While everyone has been wondering what Donald Trump's victory in the 2016 presidential race means for the country, I have been trying to glean the consequences for the re-election prospects of Larry Hogan.
The governor has earned a reputation as the anointed one of Maryland politics. His approval rating tops 70 percent, far exceeding those of his three immediate predecessors. He beat cancer, and he has demonstrated a political horse sense rare on the part of someone who had never before held public office.
He is the ultimate rarity in Maryland political circles: a populist Republican in a deep blue state untainted by his party affiliation.
When the governor made the decision to distance himself from the party's presidential nominee, I got it. Apparently so did most other Marylanders: 75 percent approve of the governor's decision to eschew candidate Trump, according to an October Washington Post/University of Maryland poll.
Governor Hogan's cautious approach to a controversial nominee reflects smart politics. State election returns — Secretary Clinton 60 percent, Mr. Trump 35 percent — further bear out this fact.
Nonetheless, candidate Trump is now President-elect Trump, and the governor is confronted with two complicated, difficult challenges.
First, you don't have to be a Ph.D. candidate in political science to realize that having an ally in the White House helps a governor deliver largesse back home.
Given Maryland's heavy reliance on federal investment, it would seem prudent for Governor Hogan to build a relationship with President Trump — or, at the very least, mitigate whatever bad feelings may linger on the part of the president and his team.
However, the party that controls the White House often experiences catastrophic losses in down ballot races two years into a president's term. Presidents Reagan, Clinton, Bush 43, and Obama all experienced this phenomenon.
Given the current degree of polarization in the country, it seems a reasonable possibility for President Trump, too.
Maryland's last GOP governor, Bob Ehrlich, publicized his strong support for President George W. Bush, who raised $2 million for Mr. Ehrlich's 2002 campaign.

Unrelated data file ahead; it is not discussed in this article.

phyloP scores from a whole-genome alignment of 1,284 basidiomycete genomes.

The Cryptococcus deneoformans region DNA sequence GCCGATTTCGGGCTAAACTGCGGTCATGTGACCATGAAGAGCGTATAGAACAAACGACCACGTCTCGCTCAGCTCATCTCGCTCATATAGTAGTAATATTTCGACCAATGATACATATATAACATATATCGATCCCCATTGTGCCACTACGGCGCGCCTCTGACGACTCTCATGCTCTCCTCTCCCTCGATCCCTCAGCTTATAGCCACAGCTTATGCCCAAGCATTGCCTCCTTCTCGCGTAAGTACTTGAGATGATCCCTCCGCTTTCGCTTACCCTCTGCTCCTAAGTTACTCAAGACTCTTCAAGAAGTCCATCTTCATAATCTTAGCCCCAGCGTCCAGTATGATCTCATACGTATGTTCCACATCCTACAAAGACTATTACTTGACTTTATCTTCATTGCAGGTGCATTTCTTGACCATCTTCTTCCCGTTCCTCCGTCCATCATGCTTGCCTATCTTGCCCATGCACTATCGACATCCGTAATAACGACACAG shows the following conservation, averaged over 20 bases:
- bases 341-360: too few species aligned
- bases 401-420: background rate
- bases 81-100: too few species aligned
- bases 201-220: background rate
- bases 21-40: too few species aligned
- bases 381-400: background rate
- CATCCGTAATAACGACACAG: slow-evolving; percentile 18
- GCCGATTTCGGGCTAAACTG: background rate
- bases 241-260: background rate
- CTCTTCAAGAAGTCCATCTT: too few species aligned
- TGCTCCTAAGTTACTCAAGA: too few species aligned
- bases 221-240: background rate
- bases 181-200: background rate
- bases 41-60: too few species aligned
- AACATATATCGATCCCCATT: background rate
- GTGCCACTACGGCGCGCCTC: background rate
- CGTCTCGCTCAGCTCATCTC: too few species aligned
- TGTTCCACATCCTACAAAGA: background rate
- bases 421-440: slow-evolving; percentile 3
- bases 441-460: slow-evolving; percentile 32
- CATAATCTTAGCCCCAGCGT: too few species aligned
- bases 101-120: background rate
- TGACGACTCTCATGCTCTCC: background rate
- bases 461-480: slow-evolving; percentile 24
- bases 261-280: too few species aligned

Consequently, Democratic challenger Mayor Martin O'Malley successfully linked Governor Ehrlich with the unpopular President Bush, making Mr. Ehrlich the only incumbent governor in 2006 to lose re-election.
Second, governors have certain responsibilities. They manage state government. They make appointments. They work with the legislature. They offer a budget. They handle emergencies. They set priorities that hopefully lead the state toward current and future prosperity.
They are under no obligation to serve as head of their state's political party. It's a take it or leave it role, and Mr. Hogan left it.
Governor Hogan frequently skips the Maryland Republican Party's conventions as well as major fundraising events, and he passed on the chance to make endorsements in competitive contests for party offices and for most electoral offices.
He endorsed in only three races in November's general election; each candidate lost.
When the governor announced he was not endorsing Mr. Trump, the state's Republican Party headquarters in Annapolis received an influx of calls from unhappy partisans. Their disappointment continues to manifest itself on social media and talk radio as well.
Had President-elect Trump's campaign been unsuccessful, Governor Hogan's apostasy would soon be forgotten. But President-elect Trump's success keeps the issue alive both for Governor Hogan's allies and his political opponents as well.
In 2018, if the governor's Democratic challenger follows the 2006 playbook, ads and mailings referencing the Hogan/Trump "team" will inevitably appear.
Meanwhile, Mr. Trump's supporters may use litmus test reasoning to decide that Mr. Hogan's ambivalence toward the president warrants skipping the election entirely.
Time will reveal the correct answers to both challenges, but several initial steps are obvious.
First, the governor should quietly reach out to the incoming administration, while avoiding the kind of public presidential bromance Mr. Ehrlich cultivated with President Bush. He needs a friend in the White House less than he needs a non-enemy.
Second, Governor Hogan should continue to steer clear of the quagmire that is intraparty MDGOP politics. He built his own grassroots organization in 2014, and should stick with it. He is in a stronger political position than was the last GOP governor due to his achievements and his unique, post-partisan brand.
Third, he should assume that 2018 will be a challenging cycle for Republicans nationally. Accordingly, he should address it by actively developing an innovative, proactive strategy, perhaps through an early advertising/marketing campaign. Blithely sitting back and hoping for favorable political winds is a recipe for disaster.
Governor Hogan has had many challenges and successes, but he faces one defining irony: A President Clinton may have been more politically beneficial to him than a President Trump.